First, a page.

The U.S. military will no longer disclose to the media and public whether prisoners at Guantanamo Bay are on hunger strike, a spokesman said Wednesday, eliminating what had long been an unofficial barometer of conditions at the secretive military outpost. ● Hunger strikes have been employed by men held at Guantanamo since shortly after the prison opened in January 2002 and the U.S. has long disclosed how many are refusing to eat and whether they meet military guidelines to be force fed. Officials have now determined it is no longer in their interest to publicly disclose the information, said Navy Cmdr. John Fiolstrat, a spokesman for the military's Joint Task Force-Guantanamo.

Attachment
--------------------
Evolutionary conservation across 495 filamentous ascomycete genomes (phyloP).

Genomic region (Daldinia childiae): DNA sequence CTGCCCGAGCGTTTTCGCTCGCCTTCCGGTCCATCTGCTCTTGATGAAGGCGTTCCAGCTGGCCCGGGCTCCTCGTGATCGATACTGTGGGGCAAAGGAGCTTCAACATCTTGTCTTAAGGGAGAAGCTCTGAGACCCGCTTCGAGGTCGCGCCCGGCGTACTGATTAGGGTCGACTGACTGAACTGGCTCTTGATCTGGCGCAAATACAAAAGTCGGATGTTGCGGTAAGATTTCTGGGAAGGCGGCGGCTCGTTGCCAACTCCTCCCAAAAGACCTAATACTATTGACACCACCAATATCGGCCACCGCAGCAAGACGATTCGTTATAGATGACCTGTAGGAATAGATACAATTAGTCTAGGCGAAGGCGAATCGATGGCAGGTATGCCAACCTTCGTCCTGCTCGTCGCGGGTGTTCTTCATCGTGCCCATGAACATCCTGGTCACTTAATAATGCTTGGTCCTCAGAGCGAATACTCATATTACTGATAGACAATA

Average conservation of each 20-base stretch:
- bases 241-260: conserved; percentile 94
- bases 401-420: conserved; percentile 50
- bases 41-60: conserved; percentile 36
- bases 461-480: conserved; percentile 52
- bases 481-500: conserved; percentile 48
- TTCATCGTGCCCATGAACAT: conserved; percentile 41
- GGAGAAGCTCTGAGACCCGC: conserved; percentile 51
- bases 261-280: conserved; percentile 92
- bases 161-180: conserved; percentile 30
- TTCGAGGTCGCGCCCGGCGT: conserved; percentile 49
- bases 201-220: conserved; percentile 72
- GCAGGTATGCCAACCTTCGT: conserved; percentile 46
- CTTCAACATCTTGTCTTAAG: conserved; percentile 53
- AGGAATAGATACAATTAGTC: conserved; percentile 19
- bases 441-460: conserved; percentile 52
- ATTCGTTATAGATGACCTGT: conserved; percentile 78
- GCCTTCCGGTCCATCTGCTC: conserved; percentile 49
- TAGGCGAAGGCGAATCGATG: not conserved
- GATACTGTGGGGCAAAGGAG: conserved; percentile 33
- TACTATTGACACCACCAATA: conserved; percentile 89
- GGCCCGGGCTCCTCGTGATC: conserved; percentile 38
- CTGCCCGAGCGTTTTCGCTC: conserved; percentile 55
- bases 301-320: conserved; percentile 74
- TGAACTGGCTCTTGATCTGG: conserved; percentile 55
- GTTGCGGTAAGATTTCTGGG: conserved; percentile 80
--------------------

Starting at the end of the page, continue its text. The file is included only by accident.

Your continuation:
Fred Mazelis: US officials will no longer to provide information on Guantánamo hunger strikers ■ The latest policy and its Orwellian defense (“the welfare of the detainees!”) are in some ways the logical extension of the longstanding practice of brutal force-feeding of hunger striking prisoners, in which a nasogastric feeding tube is forced into their stomachs, causing great pain. The practice has been widely denounced as a form of torture. The American military had earlier concluded that force-feeding was necessary because it feared that deaths caused by the protests would focus greater worldwide attention on the inhuman conditions at Guantánamo, as well as the by now well-known fact that the vast majority of the detainees are guilty of nothing, even by the legally dubious standards of the US “war on terror.” Apparently the US government has now decided that it would be even more effective to pretend that the remaining 162 prisoners at Guantánamo do not exist.